Sap in their Veins: stories of logging told by David Bayles


David Bayles shows his Sap in their Veins exhibit at the MCE. Photo by MJ Rivera

MJ Rivera, Staff Reporter

Sap in their Veins exhibit. (MJ Rivera)

Oral History with David Bayles

The Museum of Culture and Environment (MCE) invited photographer David Bayles to showcase his exhibit titled “Sap in their Veins” from Jan. 26 through March 11. Bayles gave a presentation about the impact of his exhibit, where he told the stories of the loggers and trees that comprise this collection. 

Amidst a divide between environmentalists and loggers in the 1980s, Bayles set out to shed light on the side that he spent so much time with.

I created this exhibition with the hope, desire and intention of helping to bridge some of those divides,” Bayles said. “Today, we again live in times of deep, deep divisions, and I believe in the power of stories that reflect our shared humanity to help us see beyond those divides.”

Bayles said he took a job logging with Tom Martin, and there he got to understand the lifestyles of the people who do the manual work of taking trees down.

“Tom paid 50 cents an hour more than anybody else, and so he had the best crew,” Bayles said “They worked the hardest, were the most efficient. We put out 53 loads of logs a day. I love the camaraderie that comes from that kind of danger where you rely on one another to stay safe.”

After logging for 4 years, Bayles said the men on his crew wanted him to continue pursuing his education in photography and told him they hoped he would not forget them..

“I went to school, graduated, and I did kind of forget about them until I started reading about the spotted owl wars in the LA Times and other magazines,” Bayles said. “I realized all this confrontation, and I thought, I have these photographic skills. I think maybe I could do something that might help bridge some of these divides.”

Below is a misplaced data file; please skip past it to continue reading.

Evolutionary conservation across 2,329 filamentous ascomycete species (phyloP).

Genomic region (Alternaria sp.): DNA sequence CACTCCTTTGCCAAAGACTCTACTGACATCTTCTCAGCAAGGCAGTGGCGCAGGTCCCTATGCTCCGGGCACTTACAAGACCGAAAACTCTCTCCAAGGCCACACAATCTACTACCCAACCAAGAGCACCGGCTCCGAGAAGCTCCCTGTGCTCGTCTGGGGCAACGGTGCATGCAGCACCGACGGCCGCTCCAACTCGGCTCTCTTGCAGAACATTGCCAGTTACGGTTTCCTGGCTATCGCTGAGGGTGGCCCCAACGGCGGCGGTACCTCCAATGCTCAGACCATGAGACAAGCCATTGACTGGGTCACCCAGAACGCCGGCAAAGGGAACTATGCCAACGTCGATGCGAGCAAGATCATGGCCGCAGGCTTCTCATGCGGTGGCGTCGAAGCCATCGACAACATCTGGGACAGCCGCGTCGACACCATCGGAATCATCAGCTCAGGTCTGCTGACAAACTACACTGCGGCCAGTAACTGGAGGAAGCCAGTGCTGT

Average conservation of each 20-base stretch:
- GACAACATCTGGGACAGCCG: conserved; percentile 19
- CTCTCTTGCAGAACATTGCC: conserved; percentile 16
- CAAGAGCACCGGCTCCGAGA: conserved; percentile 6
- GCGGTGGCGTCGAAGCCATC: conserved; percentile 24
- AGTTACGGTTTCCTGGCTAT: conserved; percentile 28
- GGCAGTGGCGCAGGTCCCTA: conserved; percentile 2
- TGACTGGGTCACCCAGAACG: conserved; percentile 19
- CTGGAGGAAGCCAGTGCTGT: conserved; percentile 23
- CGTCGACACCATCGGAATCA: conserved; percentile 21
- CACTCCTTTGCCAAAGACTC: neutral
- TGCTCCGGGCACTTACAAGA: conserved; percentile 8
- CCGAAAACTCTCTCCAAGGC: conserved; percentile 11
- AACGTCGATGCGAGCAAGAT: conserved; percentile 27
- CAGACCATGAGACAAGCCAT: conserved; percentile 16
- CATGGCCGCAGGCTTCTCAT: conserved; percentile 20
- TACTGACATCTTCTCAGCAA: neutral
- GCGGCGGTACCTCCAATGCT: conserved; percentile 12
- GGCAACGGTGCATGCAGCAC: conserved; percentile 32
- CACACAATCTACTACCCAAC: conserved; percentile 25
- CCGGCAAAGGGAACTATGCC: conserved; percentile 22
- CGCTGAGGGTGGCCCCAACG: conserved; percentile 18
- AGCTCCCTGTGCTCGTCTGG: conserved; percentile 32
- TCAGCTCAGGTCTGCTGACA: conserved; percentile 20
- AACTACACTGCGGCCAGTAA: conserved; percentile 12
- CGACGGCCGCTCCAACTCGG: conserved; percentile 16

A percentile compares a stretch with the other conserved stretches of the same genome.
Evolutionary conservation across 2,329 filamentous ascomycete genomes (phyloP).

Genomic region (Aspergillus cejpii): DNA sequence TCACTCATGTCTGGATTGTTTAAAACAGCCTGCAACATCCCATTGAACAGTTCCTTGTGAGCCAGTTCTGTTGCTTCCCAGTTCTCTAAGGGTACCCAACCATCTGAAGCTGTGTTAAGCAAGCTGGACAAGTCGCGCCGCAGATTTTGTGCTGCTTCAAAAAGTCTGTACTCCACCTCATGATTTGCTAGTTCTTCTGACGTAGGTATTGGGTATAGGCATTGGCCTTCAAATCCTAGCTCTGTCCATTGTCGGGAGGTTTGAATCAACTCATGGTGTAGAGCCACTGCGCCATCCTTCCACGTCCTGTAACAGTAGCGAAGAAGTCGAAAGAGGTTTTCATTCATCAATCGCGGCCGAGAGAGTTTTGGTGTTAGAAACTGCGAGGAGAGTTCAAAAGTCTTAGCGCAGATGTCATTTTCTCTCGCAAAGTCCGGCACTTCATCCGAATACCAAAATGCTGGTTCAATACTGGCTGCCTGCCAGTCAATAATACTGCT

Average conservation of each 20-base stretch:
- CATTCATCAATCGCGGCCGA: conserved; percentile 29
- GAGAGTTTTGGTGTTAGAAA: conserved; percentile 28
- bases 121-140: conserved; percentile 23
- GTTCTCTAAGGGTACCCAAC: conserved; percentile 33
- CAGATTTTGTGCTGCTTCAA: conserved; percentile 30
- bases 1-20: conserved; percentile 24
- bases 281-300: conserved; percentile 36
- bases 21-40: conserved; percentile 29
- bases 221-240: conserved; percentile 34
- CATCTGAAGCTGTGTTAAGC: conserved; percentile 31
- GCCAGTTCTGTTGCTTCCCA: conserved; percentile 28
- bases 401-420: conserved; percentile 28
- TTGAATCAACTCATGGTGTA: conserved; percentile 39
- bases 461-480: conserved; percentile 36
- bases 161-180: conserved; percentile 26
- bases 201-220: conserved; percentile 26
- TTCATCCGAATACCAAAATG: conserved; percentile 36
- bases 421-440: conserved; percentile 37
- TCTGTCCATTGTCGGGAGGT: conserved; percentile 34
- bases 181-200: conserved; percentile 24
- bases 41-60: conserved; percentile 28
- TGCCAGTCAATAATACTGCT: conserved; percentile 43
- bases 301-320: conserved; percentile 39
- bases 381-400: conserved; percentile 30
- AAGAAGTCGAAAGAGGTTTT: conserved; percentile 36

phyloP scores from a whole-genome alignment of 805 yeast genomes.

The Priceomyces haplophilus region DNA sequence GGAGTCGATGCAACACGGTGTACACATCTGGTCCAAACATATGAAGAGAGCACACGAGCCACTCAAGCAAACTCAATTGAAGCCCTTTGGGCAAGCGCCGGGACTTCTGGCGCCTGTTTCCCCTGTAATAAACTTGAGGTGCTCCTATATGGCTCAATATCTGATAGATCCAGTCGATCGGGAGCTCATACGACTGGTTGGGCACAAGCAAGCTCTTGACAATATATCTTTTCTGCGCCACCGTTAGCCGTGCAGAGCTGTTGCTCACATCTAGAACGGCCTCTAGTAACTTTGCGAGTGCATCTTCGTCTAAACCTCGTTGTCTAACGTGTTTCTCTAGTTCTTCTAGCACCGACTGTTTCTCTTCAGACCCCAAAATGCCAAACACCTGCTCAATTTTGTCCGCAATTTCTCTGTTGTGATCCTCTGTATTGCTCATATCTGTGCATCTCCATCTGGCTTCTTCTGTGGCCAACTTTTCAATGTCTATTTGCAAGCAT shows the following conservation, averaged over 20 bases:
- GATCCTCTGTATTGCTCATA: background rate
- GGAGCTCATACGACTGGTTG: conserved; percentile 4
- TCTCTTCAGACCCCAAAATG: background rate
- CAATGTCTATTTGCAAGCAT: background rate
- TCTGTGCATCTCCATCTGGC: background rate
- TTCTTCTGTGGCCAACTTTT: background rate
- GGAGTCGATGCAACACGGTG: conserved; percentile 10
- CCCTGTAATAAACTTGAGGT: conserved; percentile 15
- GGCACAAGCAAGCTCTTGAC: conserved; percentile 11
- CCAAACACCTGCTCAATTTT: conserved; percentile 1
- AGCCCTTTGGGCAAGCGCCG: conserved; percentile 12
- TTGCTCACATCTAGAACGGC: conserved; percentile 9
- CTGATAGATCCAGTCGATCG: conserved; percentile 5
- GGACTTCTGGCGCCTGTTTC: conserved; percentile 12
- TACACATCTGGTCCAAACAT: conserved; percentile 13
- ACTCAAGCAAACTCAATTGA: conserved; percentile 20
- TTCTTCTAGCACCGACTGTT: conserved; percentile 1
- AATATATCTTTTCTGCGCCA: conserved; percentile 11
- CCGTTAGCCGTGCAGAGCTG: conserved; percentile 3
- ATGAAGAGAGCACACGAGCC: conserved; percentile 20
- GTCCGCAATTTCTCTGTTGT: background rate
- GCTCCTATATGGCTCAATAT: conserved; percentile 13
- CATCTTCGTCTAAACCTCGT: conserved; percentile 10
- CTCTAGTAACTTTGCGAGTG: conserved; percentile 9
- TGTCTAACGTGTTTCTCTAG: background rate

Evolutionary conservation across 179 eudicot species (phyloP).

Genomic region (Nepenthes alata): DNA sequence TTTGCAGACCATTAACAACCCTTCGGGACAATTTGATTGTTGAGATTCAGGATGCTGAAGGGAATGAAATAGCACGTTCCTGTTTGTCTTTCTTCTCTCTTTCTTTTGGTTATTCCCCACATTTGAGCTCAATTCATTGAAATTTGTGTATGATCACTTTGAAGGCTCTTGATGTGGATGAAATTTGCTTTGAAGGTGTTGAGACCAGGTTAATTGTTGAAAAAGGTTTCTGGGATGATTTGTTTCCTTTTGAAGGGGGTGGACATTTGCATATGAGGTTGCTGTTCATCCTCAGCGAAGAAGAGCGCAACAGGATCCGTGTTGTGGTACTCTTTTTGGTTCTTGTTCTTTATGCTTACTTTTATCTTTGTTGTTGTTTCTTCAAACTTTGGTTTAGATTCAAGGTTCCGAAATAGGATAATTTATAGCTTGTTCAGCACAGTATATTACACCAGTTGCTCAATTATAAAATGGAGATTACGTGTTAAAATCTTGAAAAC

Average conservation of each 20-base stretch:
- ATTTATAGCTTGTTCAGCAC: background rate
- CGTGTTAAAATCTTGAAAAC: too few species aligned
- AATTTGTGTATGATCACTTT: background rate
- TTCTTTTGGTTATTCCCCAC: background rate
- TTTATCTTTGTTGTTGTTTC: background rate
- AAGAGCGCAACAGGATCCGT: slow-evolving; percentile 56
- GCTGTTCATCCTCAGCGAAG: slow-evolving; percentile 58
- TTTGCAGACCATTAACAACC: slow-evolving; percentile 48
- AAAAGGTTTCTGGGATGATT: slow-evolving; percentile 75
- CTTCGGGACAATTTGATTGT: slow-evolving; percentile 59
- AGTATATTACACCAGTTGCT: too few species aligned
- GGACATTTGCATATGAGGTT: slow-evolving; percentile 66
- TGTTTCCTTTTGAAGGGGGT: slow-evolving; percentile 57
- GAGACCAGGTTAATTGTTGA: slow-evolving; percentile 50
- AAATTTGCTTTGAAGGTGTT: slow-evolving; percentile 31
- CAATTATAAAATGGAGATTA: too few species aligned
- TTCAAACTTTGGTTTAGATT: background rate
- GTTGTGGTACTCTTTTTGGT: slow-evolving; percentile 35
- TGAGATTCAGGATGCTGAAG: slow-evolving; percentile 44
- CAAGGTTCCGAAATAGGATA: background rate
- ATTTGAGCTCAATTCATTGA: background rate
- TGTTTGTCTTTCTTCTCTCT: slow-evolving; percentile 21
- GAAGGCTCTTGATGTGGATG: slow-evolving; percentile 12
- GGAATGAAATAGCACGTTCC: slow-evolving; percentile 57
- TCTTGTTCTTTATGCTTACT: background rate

Bayles said he worked with the Mendocino County Museum because they had similar objectives: to work with “the lunch bucket crew.”

“We wanted to leave out the corporate suits and leave out the politics and just tell the stories of the men who had been second, third [and] one time, fifth-generation family loggers. I’ve been a lifelong environmentalist, and I never thought I would be able to feel sympathy for a logger,” Bayles said.”Now, I do.”

Engagement with CWU community

Museum of Culture and Environment Director Hope Amason said the exhibit “deals with issues that we all face every day, whether we are aware of them or not, that pertain to how people interact with the environments around us.”

Amason continued: “[Those issues] divide us ultimately, but we really need to come and sit together and have this conversation because one thing that loggers and environmental groups have in common is a love of trees and of the forest.”

She said “we can’t really have those kinds of conversations until we remember to humanize each other.”

Amason recommended the exhibit for photography and art students who think about composition and capturing the world through a lens.

CWU student Tyler Smith said he felt a connection with the exhibit through his own background. 

“I’ve grown up my whole life working on Christmas tree farms, which is nothing like this, but that family’s always done the lumberjack industry and they’re always telling me these types of stories,” Smith said. “It’s so cool seeing the deeper levels of that through somebody else’s eyes.”

Amason said Department of Natural Resources Forest Manager Jason Emsley will be speaking about spotted owls in central Washington on Feb. 16 at 5:30 p.m. in the MCE. 

She also said that the Museum Advisory Council (MAC) has open positions for CWU students to provide their input on which exhibits should be displayed in the museum in the future. Any student who is interested can contact her at [email protected] for more information.